The Commission has also spoken to the issue of whether a company's “d/b/a” name is sufficient in a prerecorded call. The Commission stated: "We also decline to reconsider the requirement for businesses to use their legal name to identify themselves when they use prerecorded messages. We believe that the use of “d/b/as” (“doing business as”) alone in many instances may make it difficult to identify the company calling. However, as we stated in the 2003 TCPA Order, the rule does not prohibit the use of “d/b/a” information, provided that the legal name of the business is also provided.”
Accordingly to National Grid, the FCC had not, however, ruled on whether a registered d/b/a name – a d/b/a name registered with the State Corporation Commission or comparable regulatory authority – satisfies the requirements of Section 64.1200(b)(1) of the FCC's rules. Alternatively, National Grid sought a waiver providing it a limited exemption from 47 C.F.R. § 64.1200 (b)(1).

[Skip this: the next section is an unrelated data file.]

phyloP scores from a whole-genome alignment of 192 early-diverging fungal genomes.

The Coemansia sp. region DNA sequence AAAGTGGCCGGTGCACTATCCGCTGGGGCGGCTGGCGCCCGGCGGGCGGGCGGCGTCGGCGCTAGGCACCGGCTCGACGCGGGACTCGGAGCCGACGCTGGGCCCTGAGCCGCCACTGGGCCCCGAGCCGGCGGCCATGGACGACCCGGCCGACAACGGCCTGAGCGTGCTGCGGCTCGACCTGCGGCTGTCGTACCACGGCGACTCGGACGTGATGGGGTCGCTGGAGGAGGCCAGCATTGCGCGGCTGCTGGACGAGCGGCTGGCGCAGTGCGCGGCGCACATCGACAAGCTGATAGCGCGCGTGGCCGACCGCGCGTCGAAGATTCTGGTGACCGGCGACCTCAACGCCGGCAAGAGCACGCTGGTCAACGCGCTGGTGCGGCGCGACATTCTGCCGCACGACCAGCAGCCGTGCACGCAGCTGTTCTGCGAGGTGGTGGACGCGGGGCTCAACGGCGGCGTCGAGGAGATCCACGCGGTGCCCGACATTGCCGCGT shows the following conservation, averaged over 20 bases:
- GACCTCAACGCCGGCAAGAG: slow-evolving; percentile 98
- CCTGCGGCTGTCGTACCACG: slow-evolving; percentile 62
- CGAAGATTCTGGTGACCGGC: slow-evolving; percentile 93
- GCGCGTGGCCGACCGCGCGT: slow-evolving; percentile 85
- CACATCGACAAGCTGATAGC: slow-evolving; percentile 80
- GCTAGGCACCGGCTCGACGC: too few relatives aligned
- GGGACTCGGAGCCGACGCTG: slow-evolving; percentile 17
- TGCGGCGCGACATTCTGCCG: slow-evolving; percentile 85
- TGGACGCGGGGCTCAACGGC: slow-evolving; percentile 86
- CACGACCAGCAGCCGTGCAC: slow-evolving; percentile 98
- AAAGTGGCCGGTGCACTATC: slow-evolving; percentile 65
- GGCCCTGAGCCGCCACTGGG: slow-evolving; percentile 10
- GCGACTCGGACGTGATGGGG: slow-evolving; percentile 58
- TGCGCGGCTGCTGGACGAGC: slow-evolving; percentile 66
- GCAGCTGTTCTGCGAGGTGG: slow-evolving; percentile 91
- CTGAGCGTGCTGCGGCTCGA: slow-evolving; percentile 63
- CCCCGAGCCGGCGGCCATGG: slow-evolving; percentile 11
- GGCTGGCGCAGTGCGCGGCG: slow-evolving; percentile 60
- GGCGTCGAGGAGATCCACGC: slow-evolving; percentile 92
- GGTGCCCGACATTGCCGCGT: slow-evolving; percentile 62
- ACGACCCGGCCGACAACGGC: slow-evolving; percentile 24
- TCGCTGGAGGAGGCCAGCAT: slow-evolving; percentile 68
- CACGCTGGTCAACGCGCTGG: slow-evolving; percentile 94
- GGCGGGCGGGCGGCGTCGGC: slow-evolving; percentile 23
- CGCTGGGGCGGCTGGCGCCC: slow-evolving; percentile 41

As part of its Petition for Expedited Declaratory Ruling and/or Waiver, National Grid argued that:
· All of its services are provided under the National Grid name;
· Regardless of the technical legal corporate name of the company involved, customers identify their services as coming from National Grid;
· Transitioning all services to the actual corporate name would be enormously impracticable;
· In each state in which it conducts business, National Grid has registered the “National Grid” name as a d/b/a name at the relevant State Corporation Commission (or comparable regulatory authority) [a customer receiving a call from National Grid can access the relevant Secretary of State’s publicly-available website, input the name “National Grid,” and they will be able to retrieve the relevant corporate records and contact information];